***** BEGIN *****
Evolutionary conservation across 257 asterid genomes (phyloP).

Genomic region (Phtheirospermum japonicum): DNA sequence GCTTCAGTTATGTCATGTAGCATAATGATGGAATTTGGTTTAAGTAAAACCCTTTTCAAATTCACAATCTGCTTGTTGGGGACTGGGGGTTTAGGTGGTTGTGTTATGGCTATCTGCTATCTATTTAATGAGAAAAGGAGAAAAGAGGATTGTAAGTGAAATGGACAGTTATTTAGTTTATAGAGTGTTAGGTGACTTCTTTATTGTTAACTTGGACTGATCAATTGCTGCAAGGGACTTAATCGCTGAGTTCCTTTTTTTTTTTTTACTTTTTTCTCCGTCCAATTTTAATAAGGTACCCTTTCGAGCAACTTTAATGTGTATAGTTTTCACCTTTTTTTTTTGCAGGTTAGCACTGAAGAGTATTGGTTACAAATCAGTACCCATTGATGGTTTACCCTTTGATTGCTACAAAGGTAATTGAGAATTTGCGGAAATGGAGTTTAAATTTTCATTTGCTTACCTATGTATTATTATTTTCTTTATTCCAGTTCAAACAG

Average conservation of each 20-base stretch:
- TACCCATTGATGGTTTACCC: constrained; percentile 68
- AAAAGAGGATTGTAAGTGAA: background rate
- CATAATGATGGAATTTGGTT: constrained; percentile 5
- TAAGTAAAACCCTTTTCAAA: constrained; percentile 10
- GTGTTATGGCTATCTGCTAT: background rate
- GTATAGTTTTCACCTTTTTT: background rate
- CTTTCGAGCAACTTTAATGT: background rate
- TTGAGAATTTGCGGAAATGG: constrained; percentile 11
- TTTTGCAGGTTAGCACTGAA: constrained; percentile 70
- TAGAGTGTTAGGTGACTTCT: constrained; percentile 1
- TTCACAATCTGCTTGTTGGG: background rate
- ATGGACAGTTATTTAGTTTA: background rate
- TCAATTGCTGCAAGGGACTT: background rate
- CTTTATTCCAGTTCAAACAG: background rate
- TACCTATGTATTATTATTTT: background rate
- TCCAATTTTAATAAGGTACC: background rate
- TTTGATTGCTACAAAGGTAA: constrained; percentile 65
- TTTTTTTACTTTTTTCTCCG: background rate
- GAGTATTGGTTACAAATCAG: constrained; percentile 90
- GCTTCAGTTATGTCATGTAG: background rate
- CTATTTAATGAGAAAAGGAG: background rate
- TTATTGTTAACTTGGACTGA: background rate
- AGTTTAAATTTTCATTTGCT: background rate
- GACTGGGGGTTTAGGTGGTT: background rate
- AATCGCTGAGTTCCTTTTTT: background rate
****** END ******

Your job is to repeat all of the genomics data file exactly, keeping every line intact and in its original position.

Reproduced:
Evolutionary conservation across 257 asterid genomes (phyloP).

Genomic region (Phtheirospermum japonicum): DNA sequence GCTTCAGTTATGTCATGTAGCATAATGATGGAATTTGGTTTAAGTAAAACCCTTTTCAAATTCACAATCTGCTTGTTGGGGACTGGGGGTTTAGGTGGTTGTGTTATGGCTATCTGCTATCTATTTAATGAGAAAAGGAGAAAAGAGGATTGTAAGTGAAATGGACAGTTATTTAGTTTATAGAGTGTTAGGTGACTTCTTTATTGTTAACTTGGACTGATCAATTGCTGCAAGGGACTTAATCGCTGAGTTCCTTTTTTTTTTTTTACTTTTTTCTCCGTCCAATTTTAATAAGGTACCCTTTCGAGCAACTTTAATGTGTATAGTTTTCACCTTTTTTTTTTGCAGGTTAGCACTGAAGAGTATTGGTTACAAATCAGTACCCATTGATGGTTTACCCTTTGATTGCTACAAAGGTAATTGAGAATTTGCGGAAATGGAGTTTAAATTTTCATTTGCTTACCTATGTATTATTATTTTCTTTATTCCAGTTCAAACAG

Average conservation of each 20-base stretch:
- TACCCATTGATGGTTTACCC: constrained; percentile 68
- AAAAGAGGATTGTAAGTGAA: background rate
- CATAATGATGGAATTTGGTT: constrained; percentile 5
- TAAGTAAAACCCTTTTCAAA: constrained; percentile 10
- GTGTTATGGCTATCTGCTAT: background rate
- GTATAGTTTTCACCTTTTTT: background rate
- CTTTCGAGCAACTTTAATGT: background rate
- TTGAGAATTTGCGGAAATGG: constrained; percentile 11
- TTTTGCAGGTTAGCACTGAA: constrained; percentile 70
- TAGAGTGTTAGGTGACTTCT: constrained; percentile 1
- TTCACAATCTGCTTGTTGGG: background rate
- ATGGACAGTTATTTAGTTTA: background rate
- TCAATTGCTGCAAGGGACTT: background rate
- CTTTATTCCAGTTCAAACAG: background rate
- TACCTATGTATTATTATTTT: background rate
- TCCAATTTTAATAAGGTACC: background rate
- TTTGATTGCTACAAAGGTAA: constrained; percentile 65
- TTTTTTTACTTTTTTCTCCG: background rate
- GAGTATTGGTTACAAATCAG: constrained; percentile 90
- GCTTCAGTTATGTCATGTAG: background rate
- CTATTTAATGAGAAAAGGAG: background rate
- TTATTGTTAACTTGGACTGA: background rate
- AGTTTAAATTTTCATTTGCT: background rate
- GACTGGGGGTTTAGGTGGTT: background rate
- AATCGCTGAGTTCCTTTTTT: background rate